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Technical Information

This page discusses the technical aspects of the linuxzoo site. It is partially a guide to people interested in how the site works, and partially a reference source for myself.

Overview

This site was designed to provide virtual computing resources to people interested in learning about operating systems. It uses cloud technology to supply virtual machines on demand to internet users, and can be completely controlled via a normal web browser over an internet connection. First set up in August 2004, it is probably one of the first cloud-based virtual systems to be built.

Originally the virtualised machines offered ran only using a Linux virtualisation system known as User Mode Linux. However since then the virtualisation world has moved on, and many virtual platforms are now available. Linuxzoo has also been updated, and now runs a large variety of backends, including qemu and dynamips. The site has been written using an Object-Oriented approach, and can be rapidly extended to new virtual backends.

When a user books and runs a virtual computer, that machine is known as a GUEST. The guest runs on one of a number of backend servers, which are known as SERVER NODES. This is all co-ordinated from a frontend server known as the GATEWAY.

The gateway server just handles management and communications. Server nodes are linked together using a virtual network build using tunneling software or private routers. Each guest is controlled by a daemon, which starts up and stops the guests on that node. Each time you connect to the server, it speaks to your node daemon, and controls you guest remotely.

The guest machines each seem to have disk space to run from, but actually this is just some special files in the node. The daemon sets these files up for you, and deletes them as and when required. In this way you can start with a freshly-installed system at the touch of a button, which is perfect for system administration tutorials where it is all to easy to mess your system up!

The nice thing about this architecture is the reliability and self-managing factors which is has. Machines can go down, guest or node machines can crash, networks can fail, but the system (should) regenerate itself quickly. It is self monitoring, and problems can usually be detected within a minute and corrective action completed within 3 minutes. If things get really bad nodes become isolated from the network, and the affected users are requeued for the next available guest on a different node.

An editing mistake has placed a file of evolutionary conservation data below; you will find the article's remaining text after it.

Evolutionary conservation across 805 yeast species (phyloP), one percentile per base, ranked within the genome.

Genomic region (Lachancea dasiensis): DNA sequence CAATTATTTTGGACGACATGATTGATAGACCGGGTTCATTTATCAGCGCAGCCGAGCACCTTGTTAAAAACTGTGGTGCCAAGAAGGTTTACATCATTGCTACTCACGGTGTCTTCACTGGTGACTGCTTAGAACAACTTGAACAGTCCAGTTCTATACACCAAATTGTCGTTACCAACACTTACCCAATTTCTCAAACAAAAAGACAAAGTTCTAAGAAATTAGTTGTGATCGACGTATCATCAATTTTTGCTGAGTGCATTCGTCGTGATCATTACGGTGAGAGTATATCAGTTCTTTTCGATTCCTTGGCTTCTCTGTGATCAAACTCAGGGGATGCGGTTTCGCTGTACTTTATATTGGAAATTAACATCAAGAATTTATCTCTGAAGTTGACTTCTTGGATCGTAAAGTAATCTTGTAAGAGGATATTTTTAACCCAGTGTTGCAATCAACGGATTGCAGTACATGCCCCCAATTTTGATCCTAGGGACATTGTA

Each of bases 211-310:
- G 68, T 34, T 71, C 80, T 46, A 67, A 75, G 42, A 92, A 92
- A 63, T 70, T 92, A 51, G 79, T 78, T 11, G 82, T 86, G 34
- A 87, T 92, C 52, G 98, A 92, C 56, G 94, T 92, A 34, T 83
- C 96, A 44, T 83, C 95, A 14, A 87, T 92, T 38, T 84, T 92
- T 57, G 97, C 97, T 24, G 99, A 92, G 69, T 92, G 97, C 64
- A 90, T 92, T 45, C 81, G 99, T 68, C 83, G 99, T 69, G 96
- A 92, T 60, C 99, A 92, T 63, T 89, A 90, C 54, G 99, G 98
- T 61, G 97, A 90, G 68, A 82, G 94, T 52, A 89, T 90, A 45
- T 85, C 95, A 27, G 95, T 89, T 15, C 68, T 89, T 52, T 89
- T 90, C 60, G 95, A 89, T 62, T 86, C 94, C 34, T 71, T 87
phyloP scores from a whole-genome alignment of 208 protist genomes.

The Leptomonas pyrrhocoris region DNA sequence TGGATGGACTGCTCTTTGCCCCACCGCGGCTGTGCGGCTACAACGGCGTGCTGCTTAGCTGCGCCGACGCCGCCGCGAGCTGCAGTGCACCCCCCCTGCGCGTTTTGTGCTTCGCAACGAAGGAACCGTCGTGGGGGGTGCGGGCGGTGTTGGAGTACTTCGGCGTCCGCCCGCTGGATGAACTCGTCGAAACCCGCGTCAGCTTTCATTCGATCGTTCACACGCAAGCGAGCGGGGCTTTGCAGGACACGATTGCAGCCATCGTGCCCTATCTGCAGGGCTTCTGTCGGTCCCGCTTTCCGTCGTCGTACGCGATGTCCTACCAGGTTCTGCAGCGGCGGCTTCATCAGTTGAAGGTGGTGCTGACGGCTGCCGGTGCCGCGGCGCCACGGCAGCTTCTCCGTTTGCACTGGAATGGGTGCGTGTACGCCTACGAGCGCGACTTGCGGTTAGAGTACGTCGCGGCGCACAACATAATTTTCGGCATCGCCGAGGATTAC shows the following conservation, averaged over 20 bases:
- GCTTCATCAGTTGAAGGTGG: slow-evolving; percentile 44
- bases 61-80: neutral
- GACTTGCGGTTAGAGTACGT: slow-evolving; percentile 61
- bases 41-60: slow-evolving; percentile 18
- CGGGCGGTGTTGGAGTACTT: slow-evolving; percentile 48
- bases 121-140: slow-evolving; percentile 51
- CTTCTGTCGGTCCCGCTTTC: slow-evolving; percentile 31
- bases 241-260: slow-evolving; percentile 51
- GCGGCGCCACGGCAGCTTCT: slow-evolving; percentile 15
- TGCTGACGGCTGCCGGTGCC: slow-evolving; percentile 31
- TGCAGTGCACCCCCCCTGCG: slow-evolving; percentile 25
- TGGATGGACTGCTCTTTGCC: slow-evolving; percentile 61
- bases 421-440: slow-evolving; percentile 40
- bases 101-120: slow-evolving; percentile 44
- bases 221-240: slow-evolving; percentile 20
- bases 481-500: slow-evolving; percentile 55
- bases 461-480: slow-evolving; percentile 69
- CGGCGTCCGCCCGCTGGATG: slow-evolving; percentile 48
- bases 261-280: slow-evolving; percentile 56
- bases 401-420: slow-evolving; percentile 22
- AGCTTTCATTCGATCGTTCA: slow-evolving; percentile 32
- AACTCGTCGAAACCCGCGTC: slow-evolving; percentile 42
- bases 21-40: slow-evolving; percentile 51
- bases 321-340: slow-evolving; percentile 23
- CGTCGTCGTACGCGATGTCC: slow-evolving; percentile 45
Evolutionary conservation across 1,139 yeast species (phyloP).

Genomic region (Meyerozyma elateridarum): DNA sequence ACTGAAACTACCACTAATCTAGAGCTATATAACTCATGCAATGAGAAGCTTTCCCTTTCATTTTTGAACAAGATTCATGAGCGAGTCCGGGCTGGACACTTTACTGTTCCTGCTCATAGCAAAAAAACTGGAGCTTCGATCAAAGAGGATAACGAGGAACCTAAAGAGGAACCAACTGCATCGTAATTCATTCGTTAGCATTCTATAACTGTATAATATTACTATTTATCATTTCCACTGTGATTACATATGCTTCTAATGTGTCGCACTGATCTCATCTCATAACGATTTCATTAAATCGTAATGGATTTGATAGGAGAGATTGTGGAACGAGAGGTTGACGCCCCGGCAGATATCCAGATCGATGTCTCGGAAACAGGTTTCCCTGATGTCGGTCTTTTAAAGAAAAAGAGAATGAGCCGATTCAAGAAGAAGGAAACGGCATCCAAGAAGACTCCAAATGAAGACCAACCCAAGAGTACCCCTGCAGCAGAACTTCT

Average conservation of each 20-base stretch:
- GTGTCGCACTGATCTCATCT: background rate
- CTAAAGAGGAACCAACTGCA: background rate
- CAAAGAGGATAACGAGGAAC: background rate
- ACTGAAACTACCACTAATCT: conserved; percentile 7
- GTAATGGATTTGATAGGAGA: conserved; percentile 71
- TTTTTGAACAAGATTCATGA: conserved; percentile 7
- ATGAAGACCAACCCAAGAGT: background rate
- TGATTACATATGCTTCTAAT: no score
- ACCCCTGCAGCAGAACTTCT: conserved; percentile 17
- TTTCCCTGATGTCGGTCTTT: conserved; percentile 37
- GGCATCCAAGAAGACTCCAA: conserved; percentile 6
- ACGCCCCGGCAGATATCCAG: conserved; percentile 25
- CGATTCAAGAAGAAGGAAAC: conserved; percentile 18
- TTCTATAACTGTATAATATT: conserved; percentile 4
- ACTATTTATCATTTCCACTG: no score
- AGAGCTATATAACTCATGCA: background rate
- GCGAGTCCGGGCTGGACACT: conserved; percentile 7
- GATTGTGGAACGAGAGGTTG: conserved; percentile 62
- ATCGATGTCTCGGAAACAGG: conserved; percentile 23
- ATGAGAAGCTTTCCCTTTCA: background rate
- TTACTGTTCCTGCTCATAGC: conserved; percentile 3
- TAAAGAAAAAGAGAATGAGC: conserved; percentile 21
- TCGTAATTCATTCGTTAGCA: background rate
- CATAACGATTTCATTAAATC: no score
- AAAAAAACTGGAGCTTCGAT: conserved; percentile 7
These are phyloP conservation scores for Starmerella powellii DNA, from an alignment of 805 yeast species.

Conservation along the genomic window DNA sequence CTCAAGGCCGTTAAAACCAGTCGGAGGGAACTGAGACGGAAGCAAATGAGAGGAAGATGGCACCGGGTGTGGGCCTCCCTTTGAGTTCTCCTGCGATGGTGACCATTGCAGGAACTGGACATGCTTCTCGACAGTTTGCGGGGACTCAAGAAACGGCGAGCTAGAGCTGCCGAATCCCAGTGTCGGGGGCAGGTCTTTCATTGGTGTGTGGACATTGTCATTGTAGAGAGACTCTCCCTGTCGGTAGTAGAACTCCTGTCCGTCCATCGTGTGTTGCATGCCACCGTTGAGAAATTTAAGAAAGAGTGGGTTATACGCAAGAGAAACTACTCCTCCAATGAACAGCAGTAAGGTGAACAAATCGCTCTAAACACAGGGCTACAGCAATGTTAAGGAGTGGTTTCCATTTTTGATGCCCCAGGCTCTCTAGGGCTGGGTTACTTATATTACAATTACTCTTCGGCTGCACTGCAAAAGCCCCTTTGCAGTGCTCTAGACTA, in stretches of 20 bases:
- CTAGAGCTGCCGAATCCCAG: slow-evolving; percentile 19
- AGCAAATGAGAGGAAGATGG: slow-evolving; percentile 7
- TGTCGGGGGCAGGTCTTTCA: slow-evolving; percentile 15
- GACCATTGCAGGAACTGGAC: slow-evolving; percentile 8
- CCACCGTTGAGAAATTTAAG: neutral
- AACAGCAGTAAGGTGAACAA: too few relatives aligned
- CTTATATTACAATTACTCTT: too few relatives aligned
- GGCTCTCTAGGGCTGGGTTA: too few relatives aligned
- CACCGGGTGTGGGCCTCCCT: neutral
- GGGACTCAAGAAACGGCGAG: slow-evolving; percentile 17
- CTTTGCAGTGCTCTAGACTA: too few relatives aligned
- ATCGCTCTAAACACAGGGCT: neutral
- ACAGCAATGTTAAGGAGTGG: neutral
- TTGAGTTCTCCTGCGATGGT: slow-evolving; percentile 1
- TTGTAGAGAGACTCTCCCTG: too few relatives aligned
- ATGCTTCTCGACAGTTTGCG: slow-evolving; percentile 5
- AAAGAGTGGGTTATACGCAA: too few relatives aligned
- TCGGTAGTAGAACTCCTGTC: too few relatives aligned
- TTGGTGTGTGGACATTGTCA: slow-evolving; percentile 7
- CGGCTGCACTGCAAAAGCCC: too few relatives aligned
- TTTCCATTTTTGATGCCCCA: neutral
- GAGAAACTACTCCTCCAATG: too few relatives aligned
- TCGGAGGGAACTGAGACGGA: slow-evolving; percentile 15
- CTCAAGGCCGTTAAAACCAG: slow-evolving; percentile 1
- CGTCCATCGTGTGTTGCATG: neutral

The architecture was designed to be scalable. As of August 2011 we have 7 nodes. This can thoretically support approximately 134 guests, each with 512mb of virtual ram. In reality we have had up to 80 guests running simultantously without significant issues.

Machine topology: August 2011

146.176.166.1
linuxzoo.net
(gateway and web server)
Quad Dual-Core 2.33Ghz E5410,16GB
10.200.0.1
146.176.166.15
linuxzoo4
(Backup + Extra Guests)
Quad Dual-Core 2.33Ghz E5410,16GB
10.200.0.16 (20 guests (10.x.x.x))
       
 
                 
10.200.0.18
(146.176.166.16)
linuxzoo5
Server Nodes
Dual E5410,2.33GB,8GB
Guest IP 10.0.18.0/24
10.200.0.17
(146.176.166.17)
linuxzoo6
Server Nodes
Dual E5620,2.4GB,32GB
Guest IP 10.0.17.0/24
10.200.0.19
(146.176.166.41)
linuxzoo7
Server Nodes
Dual E5110,1.6GB,2GB
Guest IP 10.0.19.0/24
10.200.0.6
(146.176.166.11)
linuxzoo1
Server Nodes
Dual E5410,2.33GB,12GB
Guest IP 10.0.5.0/24
10.200.0.7
(146.176.166.9)
linuxzoo2
Server Nodes
Dual E5410,2.33GB,12GB
Guest IP 10.0.6.0/24
10.200.0.8
(146.176.166.10)
linuxzoo3
Server Nodes
Dual E5410,2.33GB,12GB
Guest IP 10.0.7.0/24
                 
Guests: 10.x.x.x
20 machines
Guests: 10.x.x.x
20 machines
Guests: 10.x.x.x
4 machines
(Development)
Guests: 10.x.x.x
20 machines
Guests: 10.x.x.x
20 machines
Guests: 10.x.x.x
20 machines

Each virtual machine is connected to its node via a "tap" device. In turn each node is connected to linuxzoo.net, either directly via a private switch and lan, or via an openvpn encrypted tunnel. From the linuxzoo.net gateway, packets then travel across the internet.

Security

The site was designed with security in mind. Typically in cloud computing systems there is a high degree of trust in the operator of each virtual machine. The operator's identity is known, and has been validated using their payment method. In this site virtual machines can be booked by anyone, without validation, so great care has been taken to avoid malicious users causing problems. Free users are basically sandboxed to the virtual network, with very limited web browsing access to the internet. All traffic is filtered and policed.

Tracking

The site is currently based at Edinburgh Napier University. Here we have two hardware firewalls between us and the real world. One of these firewalls has full packet logging which gives us perfect network logging. On the gateway we also have significant logging capabilities. The gateway logs are sufficient to link a user's IP with any network action which leaves or enters the gateway. If a user tries to hide the browser IP, then the system will not recognise that user when they try to log into their machine. The system will also handle NAT firewall users, although when multiple users connect from a single NAT trackability is reduced slightly under some circumstances. We also track web server requests and login requests. These logs are processed automatically and are accessible by the user in question through their login.

Future Work

This is a list of the things I have in mind to do on the system.


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